I've decided that just as like small government, I like small church.
What I mean here isn't that I want to move to a small city or attend a
small church. What I mean is that I believe that government and
church are best when they are as minimalist as possible.
Some of my reasons are the same and some are different. In the case
of government, clearly there are important roles that need to be done
at a certain scale (say, environmental regulations) and by a certain
entity that has authority (say, law enforcement). Those roles need to
be played by government, of course; but let's not do them in a way
that usurps the responsibility of the people to do their part (say, in
protecting the environment or helping fight crime).
But there's a lot of stuff that government does now that is, in my
opinion, counterproductive to societal wellbeing. When government
should be smaller is when it is not the best entity to do the job (you
could make a case here for providing trash collection), and/or when it
does the job in a way that atrophies others' role in doing the job
(you could make a case here for promoting community service).
A minimalist government, then, takes care of the roles that only it
can do, provides a suitable environment for others doing their part in
those and other roles, and otherwise stays out of the way and lets
others who are better and more suited for those other roles to do
those roles. (It will probably come as no surprise that this is my
approach to management, as well.)
A minimalist church, then, should have a similar approach. There are
some things that church structures can do that only they can do,
whether because of size or authority, like host services and
administer sacraments. Everything else -- caring for kids and
teaching classes and reaching out into the neighborhoods -- should be
as empowering of congregants as possible.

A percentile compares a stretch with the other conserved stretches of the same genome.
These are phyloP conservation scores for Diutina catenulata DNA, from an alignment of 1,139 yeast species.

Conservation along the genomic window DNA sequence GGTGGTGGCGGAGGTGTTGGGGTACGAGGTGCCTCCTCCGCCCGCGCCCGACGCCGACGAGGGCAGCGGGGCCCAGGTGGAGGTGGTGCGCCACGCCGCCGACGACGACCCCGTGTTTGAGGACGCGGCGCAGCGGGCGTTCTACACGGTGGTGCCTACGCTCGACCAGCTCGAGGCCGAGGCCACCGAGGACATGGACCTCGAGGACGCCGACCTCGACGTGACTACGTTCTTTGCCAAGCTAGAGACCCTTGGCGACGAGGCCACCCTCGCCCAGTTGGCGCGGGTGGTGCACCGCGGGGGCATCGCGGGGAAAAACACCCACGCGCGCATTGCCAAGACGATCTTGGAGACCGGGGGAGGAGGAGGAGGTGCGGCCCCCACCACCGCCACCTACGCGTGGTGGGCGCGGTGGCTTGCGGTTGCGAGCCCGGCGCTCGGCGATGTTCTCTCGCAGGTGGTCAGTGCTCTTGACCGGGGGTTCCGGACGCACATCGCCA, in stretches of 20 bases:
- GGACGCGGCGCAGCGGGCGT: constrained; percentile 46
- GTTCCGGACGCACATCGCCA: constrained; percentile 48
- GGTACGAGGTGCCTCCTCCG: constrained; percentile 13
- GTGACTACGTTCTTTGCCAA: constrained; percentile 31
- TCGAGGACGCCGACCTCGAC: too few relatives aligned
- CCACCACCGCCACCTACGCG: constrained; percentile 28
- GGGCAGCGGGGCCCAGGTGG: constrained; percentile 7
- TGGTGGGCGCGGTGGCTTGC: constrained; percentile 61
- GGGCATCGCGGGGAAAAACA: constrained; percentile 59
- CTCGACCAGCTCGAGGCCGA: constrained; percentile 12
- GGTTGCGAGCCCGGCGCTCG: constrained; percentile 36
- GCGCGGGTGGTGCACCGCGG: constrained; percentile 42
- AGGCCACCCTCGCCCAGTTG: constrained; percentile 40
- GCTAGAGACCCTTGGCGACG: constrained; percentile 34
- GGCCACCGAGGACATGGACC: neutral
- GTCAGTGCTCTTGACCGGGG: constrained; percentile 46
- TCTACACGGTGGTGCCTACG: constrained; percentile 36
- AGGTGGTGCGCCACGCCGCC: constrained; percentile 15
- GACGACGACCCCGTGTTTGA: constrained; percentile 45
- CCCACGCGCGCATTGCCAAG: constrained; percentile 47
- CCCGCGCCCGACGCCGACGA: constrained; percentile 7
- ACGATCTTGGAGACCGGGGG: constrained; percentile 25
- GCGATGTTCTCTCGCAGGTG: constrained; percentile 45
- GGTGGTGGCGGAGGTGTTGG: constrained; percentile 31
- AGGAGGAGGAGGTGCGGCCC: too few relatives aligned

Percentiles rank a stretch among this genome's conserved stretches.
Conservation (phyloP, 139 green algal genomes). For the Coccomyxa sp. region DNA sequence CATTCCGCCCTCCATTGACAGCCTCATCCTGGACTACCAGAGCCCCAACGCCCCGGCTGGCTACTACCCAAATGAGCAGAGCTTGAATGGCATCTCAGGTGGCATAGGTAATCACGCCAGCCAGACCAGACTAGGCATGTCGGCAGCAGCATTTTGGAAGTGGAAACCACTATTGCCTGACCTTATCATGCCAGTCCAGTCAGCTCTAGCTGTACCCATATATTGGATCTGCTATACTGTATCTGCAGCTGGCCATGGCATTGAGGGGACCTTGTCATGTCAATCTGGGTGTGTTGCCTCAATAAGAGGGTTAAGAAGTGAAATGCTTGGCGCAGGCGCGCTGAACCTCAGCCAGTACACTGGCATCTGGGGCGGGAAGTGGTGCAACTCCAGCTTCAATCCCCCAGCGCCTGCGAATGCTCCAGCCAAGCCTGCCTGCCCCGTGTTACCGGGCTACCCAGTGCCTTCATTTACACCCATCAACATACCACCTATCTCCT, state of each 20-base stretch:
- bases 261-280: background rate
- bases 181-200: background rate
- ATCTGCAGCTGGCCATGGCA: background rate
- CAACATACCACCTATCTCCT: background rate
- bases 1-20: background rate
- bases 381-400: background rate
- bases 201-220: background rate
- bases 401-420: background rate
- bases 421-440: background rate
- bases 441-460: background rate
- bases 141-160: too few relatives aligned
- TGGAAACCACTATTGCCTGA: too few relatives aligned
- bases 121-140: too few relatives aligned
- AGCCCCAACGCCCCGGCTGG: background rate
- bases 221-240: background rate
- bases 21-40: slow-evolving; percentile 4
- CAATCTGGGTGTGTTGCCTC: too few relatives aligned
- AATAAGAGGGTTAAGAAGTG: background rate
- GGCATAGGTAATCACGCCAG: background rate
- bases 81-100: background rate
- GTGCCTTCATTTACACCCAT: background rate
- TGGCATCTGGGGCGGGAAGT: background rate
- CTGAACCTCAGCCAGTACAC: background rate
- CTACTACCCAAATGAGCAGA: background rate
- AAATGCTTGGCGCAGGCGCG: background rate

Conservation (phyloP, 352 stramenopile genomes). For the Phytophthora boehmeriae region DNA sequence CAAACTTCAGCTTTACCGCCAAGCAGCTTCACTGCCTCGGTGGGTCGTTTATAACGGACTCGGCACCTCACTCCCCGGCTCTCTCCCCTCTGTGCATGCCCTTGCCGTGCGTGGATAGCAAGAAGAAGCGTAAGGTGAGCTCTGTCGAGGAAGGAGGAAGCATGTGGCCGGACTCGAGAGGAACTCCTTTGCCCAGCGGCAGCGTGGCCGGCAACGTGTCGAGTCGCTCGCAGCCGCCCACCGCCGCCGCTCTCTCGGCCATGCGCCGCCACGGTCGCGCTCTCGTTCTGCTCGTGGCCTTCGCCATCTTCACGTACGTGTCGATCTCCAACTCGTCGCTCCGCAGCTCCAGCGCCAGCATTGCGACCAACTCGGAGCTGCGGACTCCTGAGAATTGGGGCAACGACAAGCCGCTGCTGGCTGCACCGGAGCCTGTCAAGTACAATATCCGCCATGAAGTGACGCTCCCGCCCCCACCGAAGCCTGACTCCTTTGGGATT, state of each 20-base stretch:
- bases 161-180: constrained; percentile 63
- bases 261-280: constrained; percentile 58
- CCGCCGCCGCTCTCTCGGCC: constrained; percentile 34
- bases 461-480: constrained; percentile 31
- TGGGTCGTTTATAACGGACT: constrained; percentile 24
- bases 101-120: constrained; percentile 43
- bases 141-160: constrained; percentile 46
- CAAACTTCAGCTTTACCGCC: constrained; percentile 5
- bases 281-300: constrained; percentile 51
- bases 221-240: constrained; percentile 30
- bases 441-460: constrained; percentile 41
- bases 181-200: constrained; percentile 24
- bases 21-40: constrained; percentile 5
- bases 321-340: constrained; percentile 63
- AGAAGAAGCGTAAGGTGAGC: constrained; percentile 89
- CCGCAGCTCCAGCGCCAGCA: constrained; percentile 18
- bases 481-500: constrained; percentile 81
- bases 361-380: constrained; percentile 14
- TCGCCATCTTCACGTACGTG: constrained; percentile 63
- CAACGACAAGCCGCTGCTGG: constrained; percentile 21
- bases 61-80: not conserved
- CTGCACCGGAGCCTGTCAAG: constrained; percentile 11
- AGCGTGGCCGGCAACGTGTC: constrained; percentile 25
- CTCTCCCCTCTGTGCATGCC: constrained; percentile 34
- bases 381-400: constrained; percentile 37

Three reasons here: 1) It's what prescribed by the Bible, that the
members are to do the ministry and the called-out full-timers are to
support them in that (Ephesians 4:11-13), 2a) It preserves staffers
from burnout and 2b) keeps congregants from being pew potatoes, 3) Too
many formal responsibilities and events and programs can so burden a
congregation with maintaining itself that it has no energy left for
the outward service that ought to define every church's mission.
In other words, big church can mask problems in the same way as big
government. It's hard to say no when a church or government wants to
do something positive; it's tricky to see that that program, however
well-intentioned or even well-organized, might actually be a net loser
if it steals from a congregation or jurisdiction the opportunity to do
it themselves. It's tempting as a church leader or government
official to be seen as doing something, no matter that such an action
might detract from a better solution, or such a mechanism be too fine
when a blunt tool is needed or too blunt when a fine tool is needed.
One last thought here: there is a role that governments and churches
play that I am a believer in, that of redistribution. That is, the
taxes and tithes that are collected are usually disproportionately
from the richer the group, while the services and programs that are
disbursed are often more evenly apportioned or even enjoyed more by
the poorer among the group.
This is right and appropriate, in my opinion. The richer among us
might not directly derive their fair share of the taxes they put in,
but their riches are due in part to the system in which they live, a
system their governments have helped maintain. So there is in fact a
sense of fairness for those who have so benefitted to bear more than
their fair share of the burden. As for churches, of course there are
numerous Biblical references to the responsibility of the richer among
us to assist the poorer among us, not just with kind words and
dignified respect but with a transfer of resources so that no one is
However, again, governments and churches can do this redistribution in
ways that maximize themselves or minimize themselves. Governments can
bear massive programs that you pay more into the richer you are and
you receive more from the poorer you are; or they can incentivize
redistribution through tax breaks and leave the programming and the
care to the private, non-profit, religious, and neighborhood sectors.
Churches, too, can run all manner of formal programming and hire all
manner of staff and specialists; or they can support, encourage, and
challenge their members to accomplish the same outreach with the same
fervor, but without the burden of a growing bureaucracy that demands
more resources and more attention to sustain. Guess which approach I
It takes a lot of humility and perspective than most of us have to get
more involved in government and in church only to make it smaller.
After all, as noble and selfless as we like to think we are, we still
do shallow things like measure our worth and compete against our peers
based on how big our budgets are or what new programs we've started.
At least in my mind, though, that's not always the best way to go.
And I'm realizing that's how I feel, not just about government, but